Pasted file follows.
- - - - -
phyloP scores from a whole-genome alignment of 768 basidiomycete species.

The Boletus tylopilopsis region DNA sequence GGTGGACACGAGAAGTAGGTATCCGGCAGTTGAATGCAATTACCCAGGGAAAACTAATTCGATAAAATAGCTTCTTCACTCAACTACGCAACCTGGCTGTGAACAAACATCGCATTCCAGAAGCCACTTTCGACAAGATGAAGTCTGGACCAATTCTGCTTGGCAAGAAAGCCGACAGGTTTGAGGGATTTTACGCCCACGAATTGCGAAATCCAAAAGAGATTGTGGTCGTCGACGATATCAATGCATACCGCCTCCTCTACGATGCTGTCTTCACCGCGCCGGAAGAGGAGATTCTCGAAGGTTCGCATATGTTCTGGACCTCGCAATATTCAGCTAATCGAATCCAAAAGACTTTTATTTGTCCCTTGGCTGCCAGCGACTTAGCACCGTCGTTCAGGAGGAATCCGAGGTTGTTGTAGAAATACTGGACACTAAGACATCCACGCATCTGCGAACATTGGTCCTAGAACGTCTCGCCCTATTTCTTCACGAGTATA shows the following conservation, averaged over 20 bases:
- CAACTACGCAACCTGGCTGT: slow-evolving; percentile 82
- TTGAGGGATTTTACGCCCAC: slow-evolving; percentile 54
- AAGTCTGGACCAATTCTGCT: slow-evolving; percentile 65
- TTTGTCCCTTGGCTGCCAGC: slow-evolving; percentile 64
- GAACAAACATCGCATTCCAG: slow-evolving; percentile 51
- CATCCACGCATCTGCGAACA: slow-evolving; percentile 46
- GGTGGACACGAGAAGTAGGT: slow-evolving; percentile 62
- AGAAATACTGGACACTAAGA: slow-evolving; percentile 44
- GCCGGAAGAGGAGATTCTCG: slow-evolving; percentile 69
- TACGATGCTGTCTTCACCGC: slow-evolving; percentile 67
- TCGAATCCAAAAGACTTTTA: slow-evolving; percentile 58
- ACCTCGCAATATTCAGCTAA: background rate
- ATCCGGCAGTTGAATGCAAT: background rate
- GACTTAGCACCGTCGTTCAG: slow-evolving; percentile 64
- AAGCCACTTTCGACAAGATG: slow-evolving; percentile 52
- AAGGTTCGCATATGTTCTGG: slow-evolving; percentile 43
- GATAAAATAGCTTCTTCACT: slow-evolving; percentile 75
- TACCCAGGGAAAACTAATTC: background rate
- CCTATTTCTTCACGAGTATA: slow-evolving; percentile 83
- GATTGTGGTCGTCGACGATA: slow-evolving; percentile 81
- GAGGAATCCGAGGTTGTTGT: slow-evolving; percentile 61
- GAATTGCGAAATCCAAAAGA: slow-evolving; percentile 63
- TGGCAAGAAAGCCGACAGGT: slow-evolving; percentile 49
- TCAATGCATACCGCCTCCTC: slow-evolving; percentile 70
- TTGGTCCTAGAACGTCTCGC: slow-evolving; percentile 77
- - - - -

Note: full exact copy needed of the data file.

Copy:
phyloP scores from a whole-genome alignment of 768 basidiomycete species.

The Boletus tylopilopsis region DNA sequence GGTGGACACGAGAAGTAGGTATCCGGCAGTTGAATGCAATTACCCAGGGAAAACTAATTCGATAAAATAGCTTCTTCACTCAACTACGCAACCTGGCTGTGAACAAACATCGCATTCCAGAAGCCACTTTCGACAAGATGAAGTCTGGACCAATTCTGCTTGGCAAGAAAGCCGACAGGTTTGAGGGATTTTACGCCCACGAATTGCGAAATCCAAAAGAGATTGTGGTCGTCGACGATATCAATGCATACCGCCTCCTCTACGATGCTGTCTTCACCGCGCCGGAAGAGGAGATTCTCGAAGGTTCGCATATGTTCTGGACCTCGCAATATTCAGCTAATCGAATCCAAAAGACTTTTATTTGTCCCTTGGCTGCCAGCGACTTAGCACCGTCGTTCAGGAGGAATCCGAGGTTGTTGTAGAAATACTGGACACTAAGACATCCACGCATCTGCGAACATTGGTCCTAGAACGTCTCGCCCTATTTCTTCACGAGTATA shows the following conservation, averaged over 20 bases:
- CAACTACGCAACCTGGCTGT: slow-evolving; percentile 82
- TTGAGGGATTTTACGCCCAC: slow-evolving; percentile 54
- AAGTCTGGACCAATTCTGCT: slow-evolving; percentile 65
- TTTGTCCCTTGGCTGCCAGC: slow-evolving; percentile 64
- GAACAAACATCGCATTCCAG: slow-evolving; percentile 51
- CATCCACGCATCTGCGAACA: slow-evolving; percentile 46
- GGTGGACACGAGAAGTAGGT: slow-evolving; percentile 62
- AGAAATACTGGACACTAAGA: slow-evolving; percentile 44
- GCCGGAAGAGGAGATTCTCG: slow-evolving; percentile 69
- TACGATGCTGTCTTCACCGC: slow-evolving; percentile 67
- TCGAATCCAAAAGACTTTTA: slow-evolving; percentile 58
- ACCTCGCAATATTCAGCTAA: background rate
- ATCCGGCAGTTGAATGCAAT: background rate
- GACTTAGCACCGTCGTTCAG: slow-evolving; percentile 64
- AAGCCACTTTCGACAAGATG: slow-evolving; percentile 52
- AAGGTTCGCATATGTTCTGG: slow-evolving; percentile 43
- GATAAAATAGCTTCTTCACT: slow-evolving; percentile 75
- TACCCAGGGAAAACTAATTC: background rate
- CCTATTTCTTCACGAGTATA: slow-evolving; percentile 83
- GATTGTGGTCGTCGACGATA: slow-evolving; percentile 81
- GAGGAATCCGAGGTTGTTGT: slow-evolving; percentile 61
- GAATTGCGAAATCCAAAAGA: slow-evolving; percentile 63
- TGGCAAGAAAGCCGACAGGT: slow-evolving; percentile 49
- TCAATGCATACCGCCTCCTC: slow-evolving; percentile 70
- TTGGTCCTAGAACGTCTCGC: slow-evolving; percentile 77